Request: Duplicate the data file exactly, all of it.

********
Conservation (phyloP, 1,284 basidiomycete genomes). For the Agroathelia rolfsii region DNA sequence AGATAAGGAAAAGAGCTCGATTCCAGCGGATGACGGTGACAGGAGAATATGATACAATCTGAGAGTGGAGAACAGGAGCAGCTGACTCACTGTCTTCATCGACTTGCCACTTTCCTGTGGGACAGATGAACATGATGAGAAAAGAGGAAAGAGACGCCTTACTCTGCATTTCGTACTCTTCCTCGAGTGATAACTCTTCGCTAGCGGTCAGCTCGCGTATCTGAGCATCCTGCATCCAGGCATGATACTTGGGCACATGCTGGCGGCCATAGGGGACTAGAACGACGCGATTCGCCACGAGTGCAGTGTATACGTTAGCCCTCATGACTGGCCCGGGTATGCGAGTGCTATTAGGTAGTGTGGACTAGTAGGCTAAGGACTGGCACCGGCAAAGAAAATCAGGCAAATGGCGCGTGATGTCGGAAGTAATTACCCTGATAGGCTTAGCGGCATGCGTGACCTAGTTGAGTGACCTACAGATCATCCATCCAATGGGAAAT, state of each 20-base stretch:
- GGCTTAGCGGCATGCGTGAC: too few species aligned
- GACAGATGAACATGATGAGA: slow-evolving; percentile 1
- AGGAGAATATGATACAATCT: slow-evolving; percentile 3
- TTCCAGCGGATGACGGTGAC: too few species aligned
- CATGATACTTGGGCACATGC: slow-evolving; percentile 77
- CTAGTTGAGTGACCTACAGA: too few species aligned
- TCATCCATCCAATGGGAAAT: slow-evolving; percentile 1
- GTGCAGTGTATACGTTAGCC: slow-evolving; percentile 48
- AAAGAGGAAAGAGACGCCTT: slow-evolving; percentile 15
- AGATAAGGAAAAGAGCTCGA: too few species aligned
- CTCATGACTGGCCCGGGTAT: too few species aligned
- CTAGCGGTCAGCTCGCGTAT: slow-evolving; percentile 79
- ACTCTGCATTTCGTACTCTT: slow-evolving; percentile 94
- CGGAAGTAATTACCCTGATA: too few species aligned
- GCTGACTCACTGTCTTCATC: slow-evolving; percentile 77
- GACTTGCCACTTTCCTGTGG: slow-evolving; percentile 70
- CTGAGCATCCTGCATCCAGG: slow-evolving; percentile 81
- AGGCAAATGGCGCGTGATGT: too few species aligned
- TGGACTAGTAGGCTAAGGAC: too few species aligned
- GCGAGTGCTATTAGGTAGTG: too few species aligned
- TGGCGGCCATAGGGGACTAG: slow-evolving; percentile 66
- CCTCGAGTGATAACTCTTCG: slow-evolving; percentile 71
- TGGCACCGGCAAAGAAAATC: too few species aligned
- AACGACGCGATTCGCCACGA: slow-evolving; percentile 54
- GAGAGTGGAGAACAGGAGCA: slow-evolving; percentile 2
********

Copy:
Conservation (phyloP, 1,284 basidiomycete genomes). For the Agroathelia rolfsii region DNA sequence AGATAAGGAAAAGAGCTCGATTCCAGCGGATGACGGTGACAGGAGAATATGATACAATCTGAGAGTGGAGAACAGGAGCAGCTGACTCACTGTCTTCATCGACTTGCCACTTTCCTGTGGGACAGATGAACATGATGAGAAAAGAGGAAAGAGACGCCTTACTCTGCATTTCGTACTCTTCCTCGAGTGATAACTCTTCGCTAGCGGTCAGCTCGCGTATCTGAGCATCCTGCATCCAGGCATGATACTTGGGCACATGCTGGCGGCCATAGGGGACTAGAACGACGCGATTCGCCACGAGTGCAGTGTATACGTTAGCCCTCATGACTGGCCCGGGTATGCGAGTGCTATTAGGTAGTGTGGACTAGTAGGCTAAGGACTGGCACCGGCAAAGAAAATCAGGCAAATGGCGCGTGATGTCGGAAGTAATTACCCTGATAGGCTTAGCGGCATGCGTGACCTAGTTGAGTGACCTACAGATCATCCATCCAATGGGAAAT, state of each 20-base stretch:
- GGCTTAGCGGCATGCGTGAC: too few species aligned
- GACAGATGAACATGATGAGA: slow-evolving; percentile 1
- AGGAGAATATGATACAATCT: slow-evolving; percentile 3
- TTCCAGCGGATGACGGTGAC: too few species aligned
- CATGATACTTGGGCACATGC: slow-evolving; percentile 77
- CTAGTTGAGTGACCTACAGA: too few species aligned
- TCATCCATCCAATGGGAAAT: slow-evolving; percentile 1
- GTGCAGTGTATACGTTAGCC: slow-evolving; percentile 48
- AAAGAGGAAAGAGACGCCTT: slow-evolving; percentile 15
- AGATAAGGAAAAGAGCTCGA: too few species aligned
- CTCATGACTGGCCCGGGTAT: too few species aligned
- CTAGCGGTCAGCTCGCGTAT: slow-evolving; percentile 79
- ACTCTGCATTTCGTACTCTT: slow-evolving; percentile 94
- CGGAAGTAATTACCCTGATA: too few species aligned
- GCTGACTCACTGTCTTCATC: slow-evolving; percentile 77
- GACTTGCCACTTTCCTGTGG: slow-evolving; percentile 70
- CTGAGCATCCTGCATCCAGG: slow-evolving; percentile 81
- AGGCAAATGGCGCGTGATGT: too few species aligned
- TGGACTAGTAGGCTAAGGAC: too few species aligned
- GCGAGTGCTATTAGGTAGTG: too few species aligned
- TGGCGGCCATAGGGGACTAG: slow-evolving; percentile 66
- CCTCGAGTGATAACTCTTCG: slow-evolving; percentile 71
- TGGCACCGGCAAAGAAAATC: too few species aligned
- AACGACGCGATTCGCCACGA: slow-evolving; percentile 54
- GAGAGTGGAGAACAGGAGCA: slow-evolving; percentile 2